Karl Freiherr von Ungár

Karl Ungár was born on the 30th of Janauary 1892 in Budapest. He graduated from the Infantry Cadet School in Budapest on the 18th of August 1911 from which he was assigned to the Komárom based Infanterieregiment Schikofsky Nr. 83 as a Fähnrich. Commissioned as a Leutnant on the 1st of May 1913,[i] he entered World War I in this rank with his regiment as part of the 33rd Infantry Division, V Corps in General der Kavallerie Viktor Dankl’s 1st Army.

During the advance of the V Corps south of the River Vistula during the first days of October 1914, Infantry Regiment 83 moved against the village of Borki, 20 kilometres southwest of the mouth of the River Wisloka and there received from the brigade commander on the 3rd of October the written order to deploy the regimental pioneer platoon to the Wisloka to prepare wood for a bridge to be built by a pioneer company the following day.[ii]

At around 15:00 hours Leutnant Ungár, the commander of the 68 strong regimental pioneer platoon ascertained from the locals that approximately 3 kilometres south of the Wisloka’s junction with the Vistula on the road leading east from the village of Ujscie, a sturdy wooden bridge was available. On the map only a ferry was marked at this location and consequently Ungár decided rather than carry out his original task, he would secure the bridge. On reaching the bank of the river, his platoon was met by concerted rifle fire but he immediately deployed the platoon in a bayonet assault on the bridge. By 16:00 hours he had cleared the bridge of enemy riflemen and secured the eastern bank. The assault had lasted only twenty minutes.

Some twenty kilometres distant from the nearest friendy forces, Ungár's platoon defended the newly won bridgehead until reinforced the following morning by an infantry battalion. That same morning Austro-Hungarian troops were able to utilize the 130 metre long bridge and continue their advance.

Promoted to Oberleutnant on the 1st of March 1915, he was already the holder of the Order of the Iron Crown 3rd Class with War Decoration, the Military Merit Cross 3rd Class with War Decoration and the Bronze Military Merit Medal. At the end of March 1915 his regiment was holding positions along the crest of the Beskids Mountains between Bukowe Berdo (height 1238) and height 1313 with orders to maintain contact with the flanking brigade units at all costs. The Regimental Pioneer Platoon were the regimental reserve whose mission was to expel any Russian breakthrough in the forward positions. Three times Ungár's platoon was able to repulse the superior Russian attacks and after the third attempt the enemy withdrew leaving at least 200 dead and about 130 prisoners. Oberleutnant Ungár's platoon had itself suffered considerable casualties during the engagement- 12 dead and 14 wounded.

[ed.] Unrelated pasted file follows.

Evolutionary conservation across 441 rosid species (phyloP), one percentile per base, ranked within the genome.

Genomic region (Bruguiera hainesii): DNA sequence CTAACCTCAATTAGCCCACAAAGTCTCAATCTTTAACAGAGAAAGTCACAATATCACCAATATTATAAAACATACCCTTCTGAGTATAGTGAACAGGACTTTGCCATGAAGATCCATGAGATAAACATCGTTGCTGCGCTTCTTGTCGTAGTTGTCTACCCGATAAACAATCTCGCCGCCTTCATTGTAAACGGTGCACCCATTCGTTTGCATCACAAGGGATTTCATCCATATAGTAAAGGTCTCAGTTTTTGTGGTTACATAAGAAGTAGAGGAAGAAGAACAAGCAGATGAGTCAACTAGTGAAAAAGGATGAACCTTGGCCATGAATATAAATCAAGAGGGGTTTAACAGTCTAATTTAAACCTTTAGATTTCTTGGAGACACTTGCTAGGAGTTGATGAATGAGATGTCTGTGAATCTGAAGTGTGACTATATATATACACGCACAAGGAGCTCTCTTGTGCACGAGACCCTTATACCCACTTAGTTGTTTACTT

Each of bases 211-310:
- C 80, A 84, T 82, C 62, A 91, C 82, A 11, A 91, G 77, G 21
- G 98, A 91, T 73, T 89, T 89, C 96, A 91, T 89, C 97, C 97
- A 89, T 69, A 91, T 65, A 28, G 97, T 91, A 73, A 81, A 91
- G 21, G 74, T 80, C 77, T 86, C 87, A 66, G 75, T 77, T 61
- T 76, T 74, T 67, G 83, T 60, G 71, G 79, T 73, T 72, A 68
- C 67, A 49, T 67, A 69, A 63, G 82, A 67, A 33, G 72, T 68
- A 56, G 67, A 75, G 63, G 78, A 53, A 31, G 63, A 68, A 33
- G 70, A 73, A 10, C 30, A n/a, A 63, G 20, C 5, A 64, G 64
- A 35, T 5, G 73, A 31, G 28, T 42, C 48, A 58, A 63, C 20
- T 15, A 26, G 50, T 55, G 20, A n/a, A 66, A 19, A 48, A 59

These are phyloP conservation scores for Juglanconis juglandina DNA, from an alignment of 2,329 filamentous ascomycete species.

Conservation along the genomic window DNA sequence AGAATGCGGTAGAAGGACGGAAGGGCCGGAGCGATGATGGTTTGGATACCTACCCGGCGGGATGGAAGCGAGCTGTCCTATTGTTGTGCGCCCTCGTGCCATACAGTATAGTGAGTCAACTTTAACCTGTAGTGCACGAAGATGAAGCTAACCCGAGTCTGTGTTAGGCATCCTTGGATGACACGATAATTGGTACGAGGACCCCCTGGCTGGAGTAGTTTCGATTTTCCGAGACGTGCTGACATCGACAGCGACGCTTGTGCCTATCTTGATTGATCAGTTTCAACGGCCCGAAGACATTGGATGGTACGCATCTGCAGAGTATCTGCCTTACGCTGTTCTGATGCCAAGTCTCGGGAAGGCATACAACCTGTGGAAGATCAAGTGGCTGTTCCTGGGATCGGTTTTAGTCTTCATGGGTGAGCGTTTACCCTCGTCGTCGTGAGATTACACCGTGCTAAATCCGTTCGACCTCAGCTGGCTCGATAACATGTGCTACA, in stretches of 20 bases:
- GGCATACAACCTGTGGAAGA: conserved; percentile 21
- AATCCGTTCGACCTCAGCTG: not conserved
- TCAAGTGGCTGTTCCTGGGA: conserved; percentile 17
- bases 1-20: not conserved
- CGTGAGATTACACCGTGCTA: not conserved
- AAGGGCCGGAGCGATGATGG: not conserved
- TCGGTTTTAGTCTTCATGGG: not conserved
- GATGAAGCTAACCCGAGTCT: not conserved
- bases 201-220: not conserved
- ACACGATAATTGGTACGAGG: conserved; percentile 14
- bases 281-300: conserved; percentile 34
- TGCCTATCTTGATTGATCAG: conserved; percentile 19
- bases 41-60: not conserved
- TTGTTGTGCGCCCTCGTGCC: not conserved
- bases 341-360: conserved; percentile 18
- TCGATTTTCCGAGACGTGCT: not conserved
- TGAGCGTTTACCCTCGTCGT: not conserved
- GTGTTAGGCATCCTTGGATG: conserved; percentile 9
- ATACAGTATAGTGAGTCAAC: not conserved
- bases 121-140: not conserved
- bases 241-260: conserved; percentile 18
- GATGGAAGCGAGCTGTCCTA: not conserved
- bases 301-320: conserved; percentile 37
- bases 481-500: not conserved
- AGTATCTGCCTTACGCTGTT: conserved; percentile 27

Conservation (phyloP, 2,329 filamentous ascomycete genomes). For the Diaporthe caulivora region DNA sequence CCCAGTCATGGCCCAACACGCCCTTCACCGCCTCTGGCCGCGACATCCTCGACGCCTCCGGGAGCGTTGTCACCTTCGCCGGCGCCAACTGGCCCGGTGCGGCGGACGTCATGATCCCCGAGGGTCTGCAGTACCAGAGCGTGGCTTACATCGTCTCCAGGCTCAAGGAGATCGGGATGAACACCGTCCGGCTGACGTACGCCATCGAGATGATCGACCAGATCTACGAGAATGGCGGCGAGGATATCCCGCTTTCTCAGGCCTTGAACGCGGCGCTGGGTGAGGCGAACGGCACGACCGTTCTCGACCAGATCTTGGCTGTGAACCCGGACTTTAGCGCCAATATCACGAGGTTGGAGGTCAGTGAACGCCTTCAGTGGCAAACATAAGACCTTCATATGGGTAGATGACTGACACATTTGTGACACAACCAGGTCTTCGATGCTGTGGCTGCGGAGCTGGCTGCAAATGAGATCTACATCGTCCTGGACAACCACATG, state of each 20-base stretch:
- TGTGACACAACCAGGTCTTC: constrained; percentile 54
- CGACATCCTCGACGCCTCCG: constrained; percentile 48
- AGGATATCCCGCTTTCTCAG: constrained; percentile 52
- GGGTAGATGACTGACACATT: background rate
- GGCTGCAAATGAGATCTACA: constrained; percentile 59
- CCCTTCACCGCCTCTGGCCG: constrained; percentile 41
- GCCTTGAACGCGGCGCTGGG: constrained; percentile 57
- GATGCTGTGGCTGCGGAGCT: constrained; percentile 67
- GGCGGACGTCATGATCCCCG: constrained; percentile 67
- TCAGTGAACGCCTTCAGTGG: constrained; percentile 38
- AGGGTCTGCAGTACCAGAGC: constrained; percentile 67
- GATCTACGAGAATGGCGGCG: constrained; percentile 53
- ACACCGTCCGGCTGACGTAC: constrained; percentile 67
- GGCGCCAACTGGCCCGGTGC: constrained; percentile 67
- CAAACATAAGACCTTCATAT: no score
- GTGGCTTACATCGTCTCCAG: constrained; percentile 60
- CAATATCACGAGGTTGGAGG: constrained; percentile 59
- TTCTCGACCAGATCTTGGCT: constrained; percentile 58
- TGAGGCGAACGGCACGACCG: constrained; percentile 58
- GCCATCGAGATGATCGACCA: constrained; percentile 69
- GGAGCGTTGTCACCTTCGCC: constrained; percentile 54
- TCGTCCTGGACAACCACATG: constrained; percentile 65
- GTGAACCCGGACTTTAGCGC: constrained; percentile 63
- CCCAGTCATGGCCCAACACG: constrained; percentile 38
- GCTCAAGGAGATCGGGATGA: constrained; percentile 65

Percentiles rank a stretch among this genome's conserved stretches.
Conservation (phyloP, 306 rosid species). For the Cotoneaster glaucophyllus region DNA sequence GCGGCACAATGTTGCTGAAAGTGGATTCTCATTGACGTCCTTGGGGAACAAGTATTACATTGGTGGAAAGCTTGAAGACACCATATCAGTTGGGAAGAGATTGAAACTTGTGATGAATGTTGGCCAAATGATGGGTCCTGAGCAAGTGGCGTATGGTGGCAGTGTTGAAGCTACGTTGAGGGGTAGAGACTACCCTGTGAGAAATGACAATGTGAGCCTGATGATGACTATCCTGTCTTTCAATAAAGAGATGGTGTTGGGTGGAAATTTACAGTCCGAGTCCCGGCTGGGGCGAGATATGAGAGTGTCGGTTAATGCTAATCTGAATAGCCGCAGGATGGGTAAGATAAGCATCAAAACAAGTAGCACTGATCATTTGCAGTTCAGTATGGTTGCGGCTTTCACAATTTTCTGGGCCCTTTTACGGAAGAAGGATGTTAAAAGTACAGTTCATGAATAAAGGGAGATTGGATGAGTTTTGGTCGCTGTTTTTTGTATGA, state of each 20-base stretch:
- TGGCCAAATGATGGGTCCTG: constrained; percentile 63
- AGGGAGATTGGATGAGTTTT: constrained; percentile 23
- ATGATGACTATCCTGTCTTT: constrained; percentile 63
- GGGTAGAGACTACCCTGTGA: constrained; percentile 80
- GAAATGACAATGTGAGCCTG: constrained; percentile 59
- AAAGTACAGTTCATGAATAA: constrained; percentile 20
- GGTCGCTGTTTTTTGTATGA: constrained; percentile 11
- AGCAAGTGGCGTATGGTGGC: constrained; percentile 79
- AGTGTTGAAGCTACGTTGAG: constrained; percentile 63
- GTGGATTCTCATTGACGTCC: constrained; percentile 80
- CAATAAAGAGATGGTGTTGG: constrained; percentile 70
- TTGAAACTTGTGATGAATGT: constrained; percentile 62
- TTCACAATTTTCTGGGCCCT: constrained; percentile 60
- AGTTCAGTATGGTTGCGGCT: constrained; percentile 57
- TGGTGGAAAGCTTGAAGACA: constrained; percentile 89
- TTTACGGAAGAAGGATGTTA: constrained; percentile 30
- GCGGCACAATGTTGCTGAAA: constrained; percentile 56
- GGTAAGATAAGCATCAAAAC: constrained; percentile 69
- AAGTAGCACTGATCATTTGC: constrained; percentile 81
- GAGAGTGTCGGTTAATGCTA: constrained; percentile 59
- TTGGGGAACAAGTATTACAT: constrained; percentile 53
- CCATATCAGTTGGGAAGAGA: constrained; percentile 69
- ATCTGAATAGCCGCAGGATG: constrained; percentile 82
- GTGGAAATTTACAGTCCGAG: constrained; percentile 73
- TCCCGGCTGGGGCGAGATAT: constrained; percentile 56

Karl Ungár was awarded the Military Order of Maria Theresia at the 184th Promotion on the 17th of August 1918 and raised to the nobility with the rank of Baron. Following the collapse of the Austro-Hungarian Monarchy he joined the army of the independent state of Hungary rising by 1940 to the rank of Colonel. Promoted to Major-General on the 1st of October 1942 he was appointed commander of the 1st Light Infantry Division until 10th August 1943 when he became commanding General of the 13th Infantry Division. He commanded the 13th Infantry Division until March 1944 and retired on the 1st of February 1945. Karl Freiherr Ungár von Bukove-Berdo und Ujscie died on the 23rd of June 1975 at Marcali.

[i] Schematismus für das K.u.K. Heer und für die K.u.K. Kriegsmarine für 1914.

[ii] Der Militär-Maria Theresien-Orden: Die Auszeichnungen im Weltkrieg 1914-1918 by General der Infanterie z.V. Dr. Carl Freiherr von Bardolff, Generalmajor a.D. Oskar von Hofmann and Oberst a.D. Gustav von Hubka, Vienna 1944.

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